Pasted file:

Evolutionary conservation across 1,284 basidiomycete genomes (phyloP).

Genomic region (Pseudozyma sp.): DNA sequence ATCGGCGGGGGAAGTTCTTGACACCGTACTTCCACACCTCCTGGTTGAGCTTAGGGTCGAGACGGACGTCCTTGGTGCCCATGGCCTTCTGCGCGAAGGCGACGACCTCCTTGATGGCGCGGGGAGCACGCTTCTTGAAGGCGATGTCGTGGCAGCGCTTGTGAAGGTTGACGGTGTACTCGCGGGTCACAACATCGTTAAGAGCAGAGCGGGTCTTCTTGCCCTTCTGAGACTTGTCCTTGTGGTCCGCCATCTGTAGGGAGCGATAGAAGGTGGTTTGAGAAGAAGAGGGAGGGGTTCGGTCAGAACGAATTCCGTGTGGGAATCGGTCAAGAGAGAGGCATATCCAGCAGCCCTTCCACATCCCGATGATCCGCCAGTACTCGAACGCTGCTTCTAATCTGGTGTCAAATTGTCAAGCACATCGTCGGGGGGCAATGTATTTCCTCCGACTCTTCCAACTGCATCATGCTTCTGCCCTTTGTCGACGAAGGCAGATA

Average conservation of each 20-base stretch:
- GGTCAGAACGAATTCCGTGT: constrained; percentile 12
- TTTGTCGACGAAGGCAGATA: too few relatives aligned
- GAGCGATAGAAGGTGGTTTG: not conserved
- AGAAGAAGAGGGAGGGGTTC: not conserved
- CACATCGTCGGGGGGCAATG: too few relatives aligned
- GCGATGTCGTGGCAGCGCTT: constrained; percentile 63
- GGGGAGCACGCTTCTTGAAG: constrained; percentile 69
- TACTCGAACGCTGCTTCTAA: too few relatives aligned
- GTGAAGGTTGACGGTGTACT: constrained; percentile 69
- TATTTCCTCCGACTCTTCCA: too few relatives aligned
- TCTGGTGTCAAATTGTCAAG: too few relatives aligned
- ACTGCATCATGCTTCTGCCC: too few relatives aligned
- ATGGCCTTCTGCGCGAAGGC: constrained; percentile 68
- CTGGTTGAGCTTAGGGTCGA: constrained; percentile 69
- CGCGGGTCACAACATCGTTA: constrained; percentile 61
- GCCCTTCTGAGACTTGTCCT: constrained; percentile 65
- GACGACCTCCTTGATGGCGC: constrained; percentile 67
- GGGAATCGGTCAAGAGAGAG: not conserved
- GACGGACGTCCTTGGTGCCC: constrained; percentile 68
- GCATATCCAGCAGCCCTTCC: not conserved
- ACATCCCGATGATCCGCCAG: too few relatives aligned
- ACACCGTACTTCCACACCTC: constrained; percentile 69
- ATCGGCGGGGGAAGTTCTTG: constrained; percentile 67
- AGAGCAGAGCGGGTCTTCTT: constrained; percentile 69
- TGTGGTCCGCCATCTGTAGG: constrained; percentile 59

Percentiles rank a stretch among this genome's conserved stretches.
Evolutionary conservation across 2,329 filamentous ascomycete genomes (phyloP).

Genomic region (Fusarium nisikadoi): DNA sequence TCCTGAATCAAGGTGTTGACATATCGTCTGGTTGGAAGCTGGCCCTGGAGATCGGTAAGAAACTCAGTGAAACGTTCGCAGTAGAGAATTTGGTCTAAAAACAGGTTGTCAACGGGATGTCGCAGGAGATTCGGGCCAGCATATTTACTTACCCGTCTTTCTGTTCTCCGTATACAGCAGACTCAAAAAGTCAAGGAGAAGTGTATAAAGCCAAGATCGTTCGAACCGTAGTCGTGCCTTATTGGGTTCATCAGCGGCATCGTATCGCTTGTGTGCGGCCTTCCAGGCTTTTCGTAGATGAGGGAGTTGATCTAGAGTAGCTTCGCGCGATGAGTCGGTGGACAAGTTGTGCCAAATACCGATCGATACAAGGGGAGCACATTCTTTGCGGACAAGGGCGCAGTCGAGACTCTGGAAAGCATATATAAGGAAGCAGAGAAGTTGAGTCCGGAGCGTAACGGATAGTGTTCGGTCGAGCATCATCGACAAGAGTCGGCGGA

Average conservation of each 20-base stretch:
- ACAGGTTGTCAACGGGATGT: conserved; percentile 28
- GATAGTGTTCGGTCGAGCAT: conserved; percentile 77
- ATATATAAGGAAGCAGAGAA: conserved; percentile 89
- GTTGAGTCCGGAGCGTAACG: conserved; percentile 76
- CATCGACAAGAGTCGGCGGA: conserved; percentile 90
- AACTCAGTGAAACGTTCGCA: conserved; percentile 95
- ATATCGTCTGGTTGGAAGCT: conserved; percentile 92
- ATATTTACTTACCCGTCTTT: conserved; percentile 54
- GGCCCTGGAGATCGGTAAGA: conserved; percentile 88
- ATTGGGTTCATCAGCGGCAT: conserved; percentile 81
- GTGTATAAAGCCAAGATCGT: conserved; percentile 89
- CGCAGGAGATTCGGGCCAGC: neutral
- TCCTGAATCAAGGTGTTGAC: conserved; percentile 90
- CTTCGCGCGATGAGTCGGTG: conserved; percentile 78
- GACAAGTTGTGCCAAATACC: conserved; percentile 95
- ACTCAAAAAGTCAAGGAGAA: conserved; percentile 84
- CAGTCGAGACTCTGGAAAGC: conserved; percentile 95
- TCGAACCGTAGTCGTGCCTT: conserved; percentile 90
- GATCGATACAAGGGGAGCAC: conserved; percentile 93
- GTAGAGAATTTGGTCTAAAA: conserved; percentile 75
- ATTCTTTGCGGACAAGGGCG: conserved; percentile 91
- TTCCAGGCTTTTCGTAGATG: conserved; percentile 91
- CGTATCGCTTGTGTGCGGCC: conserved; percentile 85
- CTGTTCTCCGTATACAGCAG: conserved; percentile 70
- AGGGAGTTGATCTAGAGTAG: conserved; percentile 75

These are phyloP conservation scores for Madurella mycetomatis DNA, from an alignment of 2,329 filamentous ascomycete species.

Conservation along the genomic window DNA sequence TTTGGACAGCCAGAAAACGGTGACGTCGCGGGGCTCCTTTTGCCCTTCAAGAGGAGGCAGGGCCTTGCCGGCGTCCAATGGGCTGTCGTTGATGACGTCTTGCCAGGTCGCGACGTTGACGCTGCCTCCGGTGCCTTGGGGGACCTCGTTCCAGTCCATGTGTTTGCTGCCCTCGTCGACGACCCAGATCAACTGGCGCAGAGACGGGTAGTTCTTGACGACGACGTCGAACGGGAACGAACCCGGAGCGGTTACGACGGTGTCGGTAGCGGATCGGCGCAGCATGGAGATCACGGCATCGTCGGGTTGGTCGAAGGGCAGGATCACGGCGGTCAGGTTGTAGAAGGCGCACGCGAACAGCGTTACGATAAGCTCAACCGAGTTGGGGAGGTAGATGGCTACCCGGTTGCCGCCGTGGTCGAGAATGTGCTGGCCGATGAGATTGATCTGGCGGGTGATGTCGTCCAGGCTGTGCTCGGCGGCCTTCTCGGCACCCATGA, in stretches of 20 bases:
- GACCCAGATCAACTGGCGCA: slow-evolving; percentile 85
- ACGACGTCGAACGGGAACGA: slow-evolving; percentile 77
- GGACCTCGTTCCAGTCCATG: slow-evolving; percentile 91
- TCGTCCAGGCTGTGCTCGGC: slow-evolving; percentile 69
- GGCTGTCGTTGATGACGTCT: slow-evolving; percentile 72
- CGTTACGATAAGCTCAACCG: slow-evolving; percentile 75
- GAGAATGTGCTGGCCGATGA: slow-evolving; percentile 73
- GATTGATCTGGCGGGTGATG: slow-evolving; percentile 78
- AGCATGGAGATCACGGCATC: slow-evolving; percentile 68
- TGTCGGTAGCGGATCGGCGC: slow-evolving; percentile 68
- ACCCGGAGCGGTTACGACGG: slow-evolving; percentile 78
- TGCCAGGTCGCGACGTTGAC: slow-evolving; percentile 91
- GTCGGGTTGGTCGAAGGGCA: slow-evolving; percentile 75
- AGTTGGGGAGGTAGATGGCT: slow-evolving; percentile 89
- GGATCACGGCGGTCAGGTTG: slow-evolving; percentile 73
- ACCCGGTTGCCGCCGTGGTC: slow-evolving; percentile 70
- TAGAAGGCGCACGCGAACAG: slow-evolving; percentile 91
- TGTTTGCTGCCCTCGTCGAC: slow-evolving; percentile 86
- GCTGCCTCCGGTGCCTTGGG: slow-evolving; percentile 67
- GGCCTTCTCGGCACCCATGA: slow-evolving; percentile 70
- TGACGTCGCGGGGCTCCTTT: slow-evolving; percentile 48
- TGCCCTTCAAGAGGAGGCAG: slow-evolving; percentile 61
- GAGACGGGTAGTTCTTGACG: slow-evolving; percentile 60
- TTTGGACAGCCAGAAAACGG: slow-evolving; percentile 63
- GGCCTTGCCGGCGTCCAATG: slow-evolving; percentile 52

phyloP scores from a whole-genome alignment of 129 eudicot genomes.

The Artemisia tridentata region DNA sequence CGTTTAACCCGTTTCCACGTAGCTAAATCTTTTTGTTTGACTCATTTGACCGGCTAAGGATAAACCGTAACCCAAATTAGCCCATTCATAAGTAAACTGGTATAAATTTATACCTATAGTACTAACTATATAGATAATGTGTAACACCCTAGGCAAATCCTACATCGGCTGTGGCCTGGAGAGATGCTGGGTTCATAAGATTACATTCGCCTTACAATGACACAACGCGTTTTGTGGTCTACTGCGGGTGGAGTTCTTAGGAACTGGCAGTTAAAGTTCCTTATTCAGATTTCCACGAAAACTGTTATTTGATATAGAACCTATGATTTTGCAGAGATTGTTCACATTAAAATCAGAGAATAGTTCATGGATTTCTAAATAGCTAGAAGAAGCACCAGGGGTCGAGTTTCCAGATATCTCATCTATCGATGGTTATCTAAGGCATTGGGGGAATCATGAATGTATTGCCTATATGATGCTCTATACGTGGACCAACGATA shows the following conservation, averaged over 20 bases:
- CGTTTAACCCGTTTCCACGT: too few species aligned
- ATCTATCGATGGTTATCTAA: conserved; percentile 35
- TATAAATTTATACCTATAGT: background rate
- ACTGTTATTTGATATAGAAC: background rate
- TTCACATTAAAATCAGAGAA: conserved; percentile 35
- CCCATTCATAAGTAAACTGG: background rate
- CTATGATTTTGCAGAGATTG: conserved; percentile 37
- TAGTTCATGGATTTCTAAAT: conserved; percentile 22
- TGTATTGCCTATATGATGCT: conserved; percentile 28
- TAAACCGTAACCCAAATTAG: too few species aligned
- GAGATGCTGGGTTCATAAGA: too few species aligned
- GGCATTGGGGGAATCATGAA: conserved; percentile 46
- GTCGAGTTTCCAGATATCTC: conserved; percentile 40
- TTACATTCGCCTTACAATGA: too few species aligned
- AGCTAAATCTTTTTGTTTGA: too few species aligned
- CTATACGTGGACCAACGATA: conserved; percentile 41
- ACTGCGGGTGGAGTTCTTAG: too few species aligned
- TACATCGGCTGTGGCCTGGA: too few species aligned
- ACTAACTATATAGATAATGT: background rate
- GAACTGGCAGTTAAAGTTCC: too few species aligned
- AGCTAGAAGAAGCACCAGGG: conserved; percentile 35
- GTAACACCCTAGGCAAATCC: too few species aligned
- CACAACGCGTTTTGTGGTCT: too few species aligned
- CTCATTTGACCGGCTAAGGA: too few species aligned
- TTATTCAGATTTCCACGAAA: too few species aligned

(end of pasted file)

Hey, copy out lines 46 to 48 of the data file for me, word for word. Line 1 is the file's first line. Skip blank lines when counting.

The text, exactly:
- CTTCGCGCGATGAGTCGGTG: conserved; percentile 78
- GACAAGTTGTGCCAAATACC: conserved; percentile 95
- ACTCAAAAAGTCAAGGAGAA: conserved; percentile 84